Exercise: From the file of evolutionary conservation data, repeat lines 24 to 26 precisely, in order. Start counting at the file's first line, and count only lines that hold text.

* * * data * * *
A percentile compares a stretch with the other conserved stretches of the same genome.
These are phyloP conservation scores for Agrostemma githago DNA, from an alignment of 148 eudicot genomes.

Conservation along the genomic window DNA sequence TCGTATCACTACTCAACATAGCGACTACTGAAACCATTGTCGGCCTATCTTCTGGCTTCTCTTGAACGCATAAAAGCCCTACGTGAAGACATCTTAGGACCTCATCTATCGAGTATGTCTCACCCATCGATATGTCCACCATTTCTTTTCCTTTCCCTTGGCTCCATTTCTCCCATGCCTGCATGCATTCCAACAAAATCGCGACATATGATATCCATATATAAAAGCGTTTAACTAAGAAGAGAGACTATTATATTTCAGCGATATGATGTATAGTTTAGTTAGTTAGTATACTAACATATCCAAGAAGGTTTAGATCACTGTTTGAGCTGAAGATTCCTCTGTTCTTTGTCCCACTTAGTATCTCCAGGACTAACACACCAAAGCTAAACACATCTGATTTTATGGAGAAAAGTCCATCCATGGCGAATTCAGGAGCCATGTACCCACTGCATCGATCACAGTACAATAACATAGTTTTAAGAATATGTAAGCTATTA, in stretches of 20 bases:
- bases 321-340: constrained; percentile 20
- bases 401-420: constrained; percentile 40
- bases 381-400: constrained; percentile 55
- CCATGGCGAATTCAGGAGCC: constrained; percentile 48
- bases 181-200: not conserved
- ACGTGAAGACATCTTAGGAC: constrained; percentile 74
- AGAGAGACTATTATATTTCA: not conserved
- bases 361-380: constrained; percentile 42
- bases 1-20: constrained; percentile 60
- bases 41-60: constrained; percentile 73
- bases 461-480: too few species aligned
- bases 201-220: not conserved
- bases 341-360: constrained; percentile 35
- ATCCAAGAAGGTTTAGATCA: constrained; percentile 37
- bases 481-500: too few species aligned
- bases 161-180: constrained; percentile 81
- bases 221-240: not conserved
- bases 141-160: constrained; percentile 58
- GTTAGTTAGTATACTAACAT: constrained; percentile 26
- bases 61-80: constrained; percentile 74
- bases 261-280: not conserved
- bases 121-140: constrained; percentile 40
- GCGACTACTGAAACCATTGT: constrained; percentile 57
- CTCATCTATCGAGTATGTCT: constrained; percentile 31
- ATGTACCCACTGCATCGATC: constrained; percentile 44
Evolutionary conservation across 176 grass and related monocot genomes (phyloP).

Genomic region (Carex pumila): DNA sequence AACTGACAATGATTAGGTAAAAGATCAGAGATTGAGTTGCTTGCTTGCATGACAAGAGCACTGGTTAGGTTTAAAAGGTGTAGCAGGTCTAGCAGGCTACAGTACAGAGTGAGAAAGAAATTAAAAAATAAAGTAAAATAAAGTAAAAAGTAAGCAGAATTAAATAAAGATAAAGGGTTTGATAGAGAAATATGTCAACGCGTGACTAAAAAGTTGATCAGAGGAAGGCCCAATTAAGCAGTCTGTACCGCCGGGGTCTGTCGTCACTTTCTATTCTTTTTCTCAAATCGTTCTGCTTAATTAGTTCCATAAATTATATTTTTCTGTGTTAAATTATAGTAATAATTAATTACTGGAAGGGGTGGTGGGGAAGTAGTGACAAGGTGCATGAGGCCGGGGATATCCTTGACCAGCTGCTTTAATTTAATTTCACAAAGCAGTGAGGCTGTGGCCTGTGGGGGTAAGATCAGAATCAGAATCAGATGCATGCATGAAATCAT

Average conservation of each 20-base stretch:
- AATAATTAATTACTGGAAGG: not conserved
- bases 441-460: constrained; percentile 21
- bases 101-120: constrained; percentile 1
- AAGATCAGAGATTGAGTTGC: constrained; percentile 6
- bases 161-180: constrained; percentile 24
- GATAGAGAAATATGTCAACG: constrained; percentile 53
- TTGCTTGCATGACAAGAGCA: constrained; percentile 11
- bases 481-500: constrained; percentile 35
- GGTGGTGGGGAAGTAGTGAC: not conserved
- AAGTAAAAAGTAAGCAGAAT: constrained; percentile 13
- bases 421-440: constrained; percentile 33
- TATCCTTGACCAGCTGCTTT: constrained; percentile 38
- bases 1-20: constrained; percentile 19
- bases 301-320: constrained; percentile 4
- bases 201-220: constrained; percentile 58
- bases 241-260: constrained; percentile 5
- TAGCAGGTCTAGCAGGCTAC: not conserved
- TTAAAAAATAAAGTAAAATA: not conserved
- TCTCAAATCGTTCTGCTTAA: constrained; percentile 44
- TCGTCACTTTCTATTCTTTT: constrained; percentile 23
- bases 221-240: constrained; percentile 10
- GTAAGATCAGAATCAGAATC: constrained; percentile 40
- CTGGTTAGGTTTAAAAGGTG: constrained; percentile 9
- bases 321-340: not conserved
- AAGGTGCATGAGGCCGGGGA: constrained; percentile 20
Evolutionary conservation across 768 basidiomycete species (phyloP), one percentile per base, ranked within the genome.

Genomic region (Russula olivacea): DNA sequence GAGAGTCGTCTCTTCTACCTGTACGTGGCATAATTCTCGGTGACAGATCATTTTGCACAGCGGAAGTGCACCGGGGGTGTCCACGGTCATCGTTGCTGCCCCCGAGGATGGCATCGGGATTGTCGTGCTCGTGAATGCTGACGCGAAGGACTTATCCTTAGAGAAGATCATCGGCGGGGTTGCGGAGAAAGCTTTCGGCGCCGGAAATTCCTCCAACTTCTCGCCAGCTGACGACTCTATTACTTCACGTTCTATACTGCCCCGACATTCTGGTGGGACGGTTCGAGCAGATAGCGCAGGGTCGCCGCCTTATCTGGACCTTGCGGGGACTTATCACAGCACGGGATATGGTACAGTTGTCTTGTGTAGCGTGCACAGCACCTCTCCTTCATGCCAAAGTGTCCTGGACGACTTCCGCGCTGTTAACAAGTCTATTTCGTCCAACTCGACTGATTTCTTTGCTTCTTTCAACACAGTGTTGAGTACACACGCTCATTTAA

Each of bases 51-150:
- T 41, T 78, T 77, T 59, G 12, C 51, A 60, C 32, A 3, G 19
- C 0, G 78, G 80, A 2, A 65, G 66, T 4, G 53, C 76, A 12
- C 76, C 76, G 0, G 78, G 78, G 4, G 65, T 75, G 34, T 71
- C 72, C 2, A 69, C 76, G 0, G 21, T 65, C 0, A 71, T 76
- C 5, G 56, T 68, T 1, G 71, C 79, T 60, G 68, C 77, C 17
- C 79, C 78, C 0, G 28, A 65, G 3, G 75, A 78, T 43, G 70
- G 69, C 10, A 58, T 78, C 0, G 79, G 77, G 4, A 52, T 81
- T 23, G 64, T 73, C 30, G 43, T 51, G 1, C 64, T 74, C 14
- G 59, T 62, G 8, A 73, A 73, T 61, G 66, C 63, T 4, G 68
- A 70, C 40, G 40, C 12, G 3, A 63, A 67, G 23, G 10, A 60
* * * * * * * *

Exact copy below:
- bases 261-280: not conserved
- bases 121-140: constrained; percentile 40
- GCGACTACTGAAACCATTGT: constrained; percentile 57